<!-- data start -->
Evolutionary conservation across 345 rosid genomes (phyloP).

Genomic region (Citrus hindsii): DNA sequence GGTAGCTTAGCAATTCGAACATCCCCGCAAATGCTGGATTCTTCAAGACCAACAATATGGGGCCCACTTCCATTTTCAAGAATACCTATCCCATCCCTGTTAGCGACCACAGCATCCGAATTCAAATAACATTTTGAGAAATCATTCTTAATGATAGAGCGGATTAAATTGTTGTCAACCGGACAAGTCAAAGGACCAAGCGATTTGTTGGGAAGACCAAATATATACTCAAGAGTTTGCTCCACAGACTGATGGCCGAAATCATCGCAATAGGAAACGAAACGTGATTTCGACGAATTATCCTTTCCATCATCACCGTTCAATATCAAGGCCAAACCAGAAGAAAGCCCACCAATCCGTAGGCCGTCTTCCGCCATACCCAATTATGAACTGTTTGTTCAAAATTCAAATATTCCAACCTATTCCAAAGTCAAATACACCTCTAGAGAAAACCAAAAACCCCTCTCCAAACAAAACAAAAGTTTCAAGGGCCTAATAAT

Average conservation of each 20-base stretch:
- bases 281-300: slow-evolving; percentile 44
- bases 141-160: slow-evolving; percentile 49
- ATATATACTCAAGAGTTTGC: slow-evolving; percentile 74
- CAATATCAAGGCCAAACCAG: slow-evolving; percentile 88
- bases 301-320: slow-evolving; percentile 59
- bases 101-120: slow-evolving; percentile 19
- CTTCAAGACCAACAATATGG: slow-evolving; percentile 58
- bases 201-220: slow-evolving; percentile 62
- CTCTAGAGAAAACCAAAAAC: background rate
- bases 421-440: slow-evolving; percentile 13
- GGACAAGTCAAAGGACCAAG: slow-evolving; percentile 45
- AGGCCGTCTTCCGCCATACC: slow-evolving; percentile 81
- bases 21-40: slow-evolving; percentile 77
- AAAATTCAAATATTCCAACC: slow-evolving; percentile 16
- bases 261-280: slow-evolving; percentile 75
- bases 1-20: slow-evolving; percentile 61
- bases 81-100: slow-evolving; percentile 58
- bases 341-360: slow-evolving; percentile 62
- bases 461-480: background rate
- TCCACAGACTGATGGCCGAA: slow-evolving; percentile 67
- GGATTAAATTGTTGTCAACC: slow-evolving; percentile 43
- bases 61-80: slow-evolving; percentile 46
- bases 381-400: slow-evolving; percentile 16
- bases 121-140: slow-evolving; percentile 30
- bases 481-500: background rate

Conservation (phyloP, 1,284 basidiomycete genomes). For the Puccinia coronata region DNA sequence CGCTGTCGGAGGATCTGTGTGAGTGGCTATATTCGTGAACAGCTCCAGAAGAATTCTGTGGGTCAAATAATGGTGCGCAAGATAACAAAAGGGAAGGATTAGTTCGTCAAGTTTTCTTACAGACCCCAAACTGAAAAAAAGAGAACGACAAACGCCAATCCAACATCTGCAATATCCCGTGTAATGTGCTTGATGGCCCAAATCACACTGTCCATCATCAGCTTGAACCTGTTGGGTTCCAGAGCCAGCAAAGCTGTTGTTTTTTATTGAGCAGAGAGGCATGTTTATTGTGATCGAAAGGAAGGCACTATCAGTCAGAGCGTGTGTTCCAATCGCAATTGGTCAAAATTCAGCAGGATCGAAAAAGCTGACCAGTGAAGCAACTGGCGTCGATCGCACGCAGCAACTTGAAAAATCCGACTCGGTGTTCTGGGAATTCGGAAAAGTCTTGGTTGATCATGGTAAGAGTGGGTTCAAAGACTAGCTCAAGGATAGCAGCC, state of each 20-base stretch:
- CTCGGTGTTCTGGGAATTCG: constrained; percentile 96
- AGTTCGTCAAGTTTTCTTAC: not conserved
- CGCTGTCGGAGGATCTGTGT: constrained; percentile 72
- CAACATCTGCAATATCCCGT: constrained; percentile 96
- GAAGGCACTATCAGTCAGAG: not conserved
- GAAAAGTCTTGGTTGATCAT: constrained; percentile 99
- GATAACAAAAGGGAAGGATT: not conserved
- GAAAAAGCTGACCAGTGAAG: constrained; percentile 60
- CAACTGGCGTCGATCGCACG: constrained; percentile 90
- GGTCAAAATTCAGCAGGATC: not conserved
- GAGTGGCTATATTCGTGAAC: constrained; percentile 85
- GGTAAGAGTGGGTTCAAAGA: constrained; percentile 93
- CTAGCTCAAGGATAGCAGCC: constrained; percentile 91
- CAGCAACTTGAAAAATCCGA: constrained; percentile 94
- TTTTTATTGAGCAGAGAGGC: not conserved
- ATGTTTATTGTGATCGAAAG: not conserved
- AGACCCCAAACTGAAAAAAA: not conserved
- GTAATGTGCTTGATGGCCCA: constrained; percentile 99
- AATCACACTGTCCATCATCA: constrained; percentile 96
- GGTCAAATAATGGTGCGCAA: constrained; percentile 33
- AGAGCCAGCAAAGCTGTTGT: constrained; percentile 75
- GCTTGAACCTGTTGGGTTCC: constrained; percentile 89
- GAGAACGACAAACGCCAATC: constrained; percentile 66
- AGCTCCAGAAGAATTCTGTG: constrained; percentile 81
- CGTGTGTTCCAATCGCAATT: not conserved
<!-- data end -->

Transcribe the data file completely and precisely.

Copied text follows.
Evolutionary conservation across 345 rosid genomes (phyloP).

Genomic region (Citrus hindsii): DNA sequence GGTAGCTTAGCAATTCGAACATCCCCGCAAATGCTGGATTCTTCAAGACCAACAATATGGGGCCCACTTCCATTTTCAAGAATACCTATCCCATCCCTGTTAGCGACCACAGCATCCGAATTCAAATAACATTTTGAGAAATCATTCTTAATGATAGAGCGGATTAAATTGTTGTCAACCGGACAAGTCAAAGGACCAAGCGATTTGTTGGGAAGACCAAATATATACTCAAGAGTTTGCTCCACAGACTGATGGCCGAAATCATCGCAATAGGAAACGAAACGTGATTTCGACGAATTATCCTTTCCATCATCACCGTTCAATATCAAGGCCAAACCAGAAGAAAGCCCACCAATCCGTAGGCCGTCTTCCGCCATACCCAATTATGAACTGTTTGTTCAAAATTCAAATATTCCAACCTATTCCAAAGTCAAATACACCTCTAGAGAAAACCAAAAACCCCTCTCCAAACAAAACAAAAGTTTCAAGGGCCTAATAAT

Average conservation of each 20-base stretch:
- bases 281-300: slow-evolving; percentile 44
- bases 141-160: slow-evolving; percentile 49
- ATATATACTCAAGAGTTTGC: slow-evolving; percentile 74
- CAATATCAAGGCCAAACCAG: slow-evolving; percentile 88
- bases 301-320: slow-evolving; percentile 59
- bases 101-120: slow-evolving; percentile 19
- CTTCAAGACCAACAATATGG: slow-evolving; percentile 58
- bases 201-220: slow-evolving; percentile 62
- CTCTAGAGAAAACCAAAAAC: background rate
- bases 421-440: slow-evolving; percentile 13
- GGACAAGTCAAAGGACCAAG: slow-evolving; percentile 45
- AGGCCGTCTTCCGCCATACC: slow-evolving; percentile 81
- bases 21-40: slow-evolving; percentile 77
- AAAATTCAAATATTCCAACC: slow-evolving; percentile 16
- bases 261-280: slow-evolving; percentile 75
- bases 1-20: slow-evolving; percentile 61
- bases 81-100: slow-evolving; percentile 58
- bases 341-360: slow-evolving; percentile 62
- bases 461-480: background rate
- TCCACAGACTGATGGCCGAA: slow-evolving; percentile 67
- GGATTAAATTGTTGTCAACC: slow-evolving; percentile 43
- bases 61-80: slow-evolving; percentile 46
- bases 381-400: slow-evolving; percentile 16
- bases 121-140: slow-evolving; percentile 30
- bases 481-500: background rate

Conservation (phyloP, 1,284 basidiomycete genomes). For the Puccinia coronata region DNA sequence CGCTGTCGGAGGATCTGTGTGAGTGGCTATATTCGTGAACAGCTCCAGAAGAATTCTGTGGGTCAAATAATGGTGCGCAAGATAACAAAAGGGAAGGATTAGTTCGTCAAGTTTTCTTACAGACCCCAAACTGAAAAAAAGAGAACGACAAACGCCAATCCAACATCTGCAATATCCCGTGTAATGTGCTTGATGGCCCAAATCACACTGTCCATCATCAGCTTGAACCTGTTGGGTTCCAGAGCCAGCAAAGCTGTTGTTTTTTATTGAGCAGAGAGGCATGTTTATTGTGATCGAAAGGAAGGCACTATCAGTCAGAGCGTGTGTTCCAATCGCAATTGGTCAAAATTCAGCAGGATCGAAAAAGCTGACCAGTGAAGCAACTGGCGTCGATCGCACGCAGCAACTTGAAAAATCCGACTCGGTGTTCTGGGAATTCGGAAAAGTCTTGGTTGATCATGGTAAGAGTGGGTTCAAAGACTAGCTCAAGGATAGCAGCC, state of each 20-base stretch:
- CTCGGTGTTCTGGGAATTCG: constrained; percentile 96
- AGTTCGTCAAGTTTTCTTAC: not conserved
- CGCTGTCGGAGGATCTGTGT: constrained; percentile 72
- CAACATCTGCAATATCCCGT: constrained; percentile 96
- GAAGGCACTATCAGTCAGAG: not conserved
- GAAAAGTCTTGGTTGATCAT: constrained; percentile 99
- GATAACAAAAGGGAAGGATT: not conserved
- GAAAAAGCTGACCAGTGAAG: constrained; percentile 60
- CAACTGGCGTCGATCGCACG: constrained; percentile 90
- GGTCAAAATTCAGCAGGATC: not conserved
- GAGTGGCTATATTCGTGAAC: constrained; percentile 85
- GGTAAGAGTGGGTTCAAAGA: constrained; percentile 93
- CTAGCTCAAGGATAGCAGCC: constrained; percentile 91
- CAGCAACTTGAAAAATCCGA: constrained; percentile 94
- TTTTTATTGAGCAGAGAGGC: not conserved
- ATGTTTATTGTGATCGAAAG: not conserved
- AGACCCCAAACTGAAAAAAA: not conserved
- GTAATGTGCTTGATGGCCCA: constrained; percentile 99
- AATCACACTGTCCATCATCA: constrained; percentile 96
- GGTCAAATAATGGTGCGCAA: constrained; percentile 33
- AGAGCCAGCAAAGCTGTTGT: constrained; percentile 75
- GCTTGAACCTGTTGGGTTCC: constrained; percentile 89
- GAGAACGACAAACGCCAATC: constrained; percentile 66
- AGCTCCAGAAGAATTCTGTG: constrained; percentile 81
- CGTGTGTTCCAATCGCAATT: not conserved